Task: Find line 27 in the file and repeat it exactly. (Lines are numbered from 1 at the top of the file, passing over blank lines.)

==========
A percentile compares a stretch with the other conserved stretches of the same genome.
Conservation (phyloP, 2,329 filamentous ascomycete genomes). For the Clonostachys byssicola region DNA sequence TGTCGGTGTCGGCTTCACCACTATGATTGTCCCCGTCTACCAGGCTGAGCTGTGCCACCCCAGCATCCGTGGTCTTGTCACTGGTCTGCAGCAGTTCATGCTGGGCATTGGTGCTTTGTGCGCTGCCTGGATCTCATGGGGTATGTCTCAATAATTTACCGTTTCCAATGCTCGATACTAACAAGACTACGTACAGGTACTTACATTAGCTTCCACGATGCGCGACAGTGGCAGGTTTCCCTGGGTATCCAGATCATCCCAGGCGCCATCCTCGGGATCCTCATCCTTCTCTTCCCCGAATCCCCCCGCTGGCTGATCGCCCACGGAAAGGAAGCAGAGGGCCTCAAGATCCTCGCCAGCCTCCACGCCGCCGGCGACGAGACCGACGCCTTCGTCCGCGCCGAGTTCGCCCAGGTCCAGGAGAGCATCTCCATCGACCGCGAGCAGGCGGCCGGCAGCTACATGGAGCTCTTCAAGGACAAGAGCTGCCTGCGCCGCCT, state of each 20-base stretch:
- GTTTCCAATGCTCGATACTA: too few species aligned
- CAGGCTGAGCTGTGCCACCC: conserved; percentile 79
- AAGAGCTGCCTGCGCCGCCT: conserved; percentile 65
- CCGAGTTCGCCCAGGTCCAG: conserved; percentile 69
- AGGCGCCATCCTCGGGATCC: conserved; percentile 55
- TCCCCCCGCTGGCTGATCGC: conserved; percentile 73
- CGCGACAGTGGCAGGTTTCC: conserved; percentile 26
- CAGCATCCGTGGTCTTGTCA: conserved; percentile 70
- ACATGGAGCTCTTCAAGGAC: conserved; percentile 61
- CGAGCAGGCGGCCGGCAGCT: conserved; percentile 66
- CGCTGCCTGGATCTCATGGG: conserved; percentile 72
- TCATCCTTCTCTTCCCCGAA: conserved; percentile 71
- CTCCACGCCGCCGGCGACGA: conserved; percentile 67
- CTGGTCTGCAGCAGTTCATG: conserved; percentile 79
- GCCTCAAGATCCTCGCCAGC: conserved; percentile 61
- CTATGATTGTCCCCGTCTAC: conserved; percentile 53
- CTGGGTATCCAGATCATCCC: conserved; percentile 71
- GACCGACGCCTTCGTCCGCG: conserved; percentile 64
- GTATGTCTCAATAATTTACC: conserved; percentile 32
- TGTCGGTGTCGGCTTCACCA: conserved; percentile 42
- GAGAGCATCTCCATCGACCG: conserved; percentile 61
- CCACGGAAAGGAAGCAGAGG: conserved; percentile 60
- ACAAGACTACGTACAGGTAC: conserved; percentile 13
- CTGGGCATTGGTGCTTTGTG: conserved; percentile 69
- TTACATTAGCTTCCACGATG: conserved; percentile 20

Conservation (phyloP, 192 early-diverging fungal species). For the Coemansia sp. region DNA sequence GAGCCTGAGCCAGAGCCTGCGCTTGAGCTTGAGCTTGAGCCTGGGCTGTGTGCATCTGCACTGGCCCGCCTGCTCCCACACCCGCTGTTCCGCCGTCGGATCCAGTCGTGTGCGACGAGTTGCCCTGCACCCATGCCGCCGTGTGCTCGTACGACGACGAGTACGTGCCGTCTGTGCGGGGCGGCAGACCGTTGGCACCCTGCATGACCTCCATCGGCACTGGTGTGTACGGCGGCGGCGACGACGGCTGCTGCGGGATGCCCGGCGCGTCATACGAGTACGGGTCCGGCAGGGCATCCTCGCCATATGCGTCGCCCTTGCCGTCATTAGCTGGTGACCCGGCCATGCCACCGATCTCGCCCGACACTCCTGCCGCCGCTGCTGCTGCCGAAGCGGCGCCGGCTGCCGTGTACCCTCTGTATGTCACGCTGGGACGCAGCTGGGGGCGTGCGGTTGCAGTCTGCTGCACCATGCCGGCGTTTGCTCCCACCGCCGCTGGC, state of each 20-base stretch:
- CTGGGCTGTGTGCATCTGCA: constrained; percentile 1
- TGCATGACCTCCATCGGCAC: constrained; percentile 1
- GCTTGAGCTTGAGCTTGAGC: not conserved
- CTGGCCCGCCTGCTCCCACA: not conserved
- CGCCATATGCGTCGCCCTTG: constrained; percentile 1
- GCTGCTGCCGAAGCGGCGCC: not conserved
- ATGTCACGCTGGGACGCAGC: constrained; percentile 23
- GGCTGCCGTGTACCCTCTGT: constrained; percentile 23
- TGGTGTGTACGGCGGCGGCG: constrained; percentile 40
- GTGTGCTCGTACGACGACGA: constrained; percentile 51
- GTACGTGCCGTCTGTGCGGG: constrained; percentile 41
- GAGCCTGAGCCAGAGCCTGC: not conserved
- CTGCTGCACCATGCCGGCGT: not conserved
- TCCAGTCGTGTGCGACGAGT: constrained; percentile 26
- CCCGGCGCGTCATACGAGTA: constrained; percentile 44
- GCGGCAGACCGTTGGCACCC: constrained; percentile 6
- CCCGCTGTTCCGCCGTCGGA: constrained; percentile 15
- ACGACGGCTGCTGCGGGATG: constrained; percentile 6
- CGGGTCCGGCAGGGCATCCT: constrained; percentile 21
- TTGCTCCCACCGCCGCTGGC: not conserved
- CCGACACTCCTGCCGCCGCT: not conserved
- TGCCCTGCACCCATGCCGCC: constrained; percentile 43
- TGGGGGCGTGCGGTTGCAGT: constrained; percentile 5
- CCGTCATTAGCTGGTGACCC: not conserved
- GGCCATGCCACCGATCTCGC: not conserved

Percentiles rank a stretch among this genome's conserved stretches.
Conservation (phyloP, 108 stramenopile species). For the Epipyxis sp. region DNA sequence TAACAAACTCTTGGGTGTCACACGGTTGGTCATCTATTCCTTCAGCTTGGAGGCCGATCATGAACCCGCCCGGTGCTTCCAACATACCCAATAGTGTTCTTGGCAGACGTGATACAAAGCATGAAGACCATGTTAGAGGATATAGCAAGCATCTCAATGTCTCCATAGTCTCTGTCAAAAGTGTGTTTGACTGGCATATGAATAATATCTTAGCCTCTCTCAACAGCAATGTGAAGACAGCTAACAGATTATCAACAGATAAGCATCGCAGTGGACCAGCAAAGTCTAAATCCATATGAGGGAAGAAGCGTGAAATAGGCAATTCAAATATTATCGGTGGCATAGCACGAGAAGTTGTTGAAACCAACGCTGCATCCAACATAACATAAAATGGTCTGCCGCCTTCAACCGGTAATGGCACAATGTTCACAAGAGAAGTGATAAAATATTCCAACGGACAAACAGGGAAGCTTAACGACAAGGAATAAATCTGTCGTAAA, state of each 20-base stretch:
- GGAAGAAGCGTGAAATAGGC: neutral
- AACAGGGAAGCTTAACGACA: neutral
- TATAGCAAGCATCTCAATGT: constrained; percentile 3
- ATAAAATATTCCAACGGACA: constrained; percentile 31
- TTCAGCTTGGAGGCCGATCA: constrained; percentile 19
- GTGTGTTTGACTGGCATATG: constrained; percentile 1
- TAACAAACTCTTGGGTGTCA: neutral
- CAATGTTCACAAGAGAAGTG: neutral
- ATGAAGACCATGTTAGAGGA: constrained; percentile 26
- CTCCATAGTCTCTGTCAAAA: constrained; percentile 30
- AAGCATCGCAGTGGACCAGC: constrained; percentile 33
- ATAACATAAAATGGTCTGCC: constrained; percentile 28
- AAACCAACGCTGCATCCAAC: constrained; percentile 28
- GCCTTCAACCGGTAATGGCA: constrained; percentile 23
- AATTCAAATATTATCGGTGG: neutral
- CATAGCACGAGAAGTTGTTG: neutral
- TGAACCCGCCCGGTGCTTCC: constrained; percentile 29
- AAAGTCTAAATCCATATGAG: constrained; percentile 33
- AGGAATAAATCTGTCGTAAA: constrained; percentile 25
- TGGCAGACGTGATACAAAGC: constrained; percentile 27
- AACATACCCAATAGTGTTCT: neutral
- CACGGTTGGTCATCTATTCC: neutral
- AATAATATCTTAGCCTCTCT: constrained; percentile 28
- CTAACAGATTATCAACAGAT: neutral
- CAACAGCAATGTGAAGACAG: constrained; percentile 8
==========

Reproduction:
- TTACATTAGCTTCCACGATG: conserved; percentile 20